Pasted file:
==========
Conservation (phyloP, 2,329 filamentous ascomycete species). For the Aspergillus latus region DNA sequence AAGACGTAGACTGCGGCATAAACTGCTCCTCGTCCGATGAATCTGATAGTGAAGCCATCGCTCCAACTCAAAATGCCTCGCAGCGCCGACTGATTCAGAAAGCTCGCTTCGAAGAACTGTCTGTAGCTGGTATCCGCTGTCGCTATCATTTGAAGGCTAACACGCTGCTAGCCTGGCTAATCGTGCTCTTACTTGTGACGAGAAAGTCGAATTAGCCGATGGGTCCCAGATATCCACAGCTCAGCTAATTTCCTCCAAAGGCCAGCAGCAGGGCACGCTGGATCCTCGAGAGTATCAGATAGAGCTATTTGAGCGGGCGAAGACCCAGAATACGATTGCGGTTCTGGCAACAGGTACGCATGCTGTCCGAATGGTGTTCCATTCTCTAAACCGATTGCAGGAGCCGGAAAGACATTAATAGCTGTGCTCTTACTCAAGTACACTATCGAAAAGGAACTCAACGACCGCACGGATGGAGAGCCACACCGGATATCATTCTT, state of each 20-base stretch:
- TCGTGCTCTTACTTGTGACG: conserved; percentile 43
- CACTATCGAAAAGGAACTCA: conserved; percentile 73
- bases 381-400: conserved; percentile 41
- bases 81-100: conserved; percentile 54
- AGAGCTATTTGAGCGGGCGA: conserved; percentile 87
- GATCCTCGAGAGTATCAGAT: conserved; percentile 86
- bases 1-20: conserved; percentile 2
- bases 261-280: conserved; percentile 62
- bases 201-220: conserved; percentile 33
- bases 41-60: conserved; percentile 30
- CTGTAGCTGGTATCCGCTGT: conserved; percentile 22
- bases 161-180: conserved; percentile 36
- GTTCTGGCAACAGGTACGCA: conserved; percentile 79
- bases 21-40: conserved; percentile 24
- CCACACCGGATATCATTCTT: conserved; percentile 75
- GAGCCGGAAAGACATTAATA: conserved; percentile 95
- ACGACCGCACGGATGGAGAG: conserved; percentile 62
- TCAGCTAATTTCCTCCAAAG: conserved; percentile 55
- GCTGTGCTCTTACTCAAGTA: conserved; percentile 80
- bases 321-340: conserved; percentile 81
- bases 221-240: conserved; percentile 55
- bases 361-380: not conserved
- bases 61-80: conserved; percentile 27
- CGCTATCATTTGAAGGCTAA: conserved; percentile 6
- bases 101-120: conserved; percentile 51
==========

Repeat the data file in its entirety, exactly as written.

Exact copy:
Conservation (phyloP, 2,329 filamentous ascomycete species). For the Aspergillus latus region DNA sequence AAGACGTAGACTGCGGCATAAACTGCTCCTCGTCCGATGAATCTGATAGTGAAGCCATCGCTCCAACTCAAAATGCCTCGCAGCGCCGACTGATTCAGAAAGCTCGCTTCGAAGAACTGTCTGTAGCTGGTATCCGCTGTCGCTATCATTTGAAGGCTAACACGCTGCTAGCCTGGCTAATCGTGCTCTTACTTGTGACGAGAAAGTCGAATTAGCCGATGGGTCCCAGATATCCACAGCTCAGCTAATTTCCTCCAAAGGCCAGCAGCAGGGCACGCTGGATCCTCGAGAGTATCAGATAGAGCTATTTGAGCGGGCGAAGACCCAGAATACGATTGCGGTTCTGGCAACAGGTACGCATGCTGTCCGAATGGTGTTCCATTCTCTAAACCGATTGCAGGAGCCGGAAAGACATTAATAGCTGTGCTCTTACTCAAGTACACTATCGAAAAGGAACTCAACGACCGCACGGATGGAGAGCCACACCGGATATCATTCTT, state of each 20-base stretch:
- TCGTGCTCTTACTTGTGACG: conserved; percentile 43
- CACTATCGAAAAGGAACTCA: conserved; percentile 73
- bases 381-400: conserved; percentile 41
- bases 81-100: conserved; percentile 54
- AGAGCTATTTGAGCGGGCGA: conserved; percentile 87
- GATCCTCGAGAGTATCAGAT: conserved; percentile 86
- bases 1-20: conserved; percentile 2
- bases 261-280: conserved; percentile 62
- bases 201-220: conserved; percentile 33
- bases 41-60: conserved; percentile 30
- CTGTAGCTGGTATCCGCTGT: conserved; percentile 22
- bases 161-180: conserved; percentile 36
- GTTCTGGCAACAGGTACGCA: conserved; percentile 79
- bases 21-40: conserved; percentile 24
- CCACACCGGATATCATTCTT: conserved; percentile 75
- GAGCCGGAAAGACATTAATA: conserved; percentile 95
- ACGACCGCACGGATGGAGAG: conserved; percentile 62
- TCAGCTAATTTCCTCCAAAG: conserved; percentile 55
- GCTGTGCTCTTACTCAAGTA: conserved; percentile 80
- bases 321-340: conserved; percentile 81
- bases 221-240: conserved; percentile 55
- bases 361-380: not conserved
- bases 61-80: conserved; percentile 27
- CGCTATCATTTGAAGGCTAA: conserved; percentile 6
- bases 101-120: conserved; percentile 51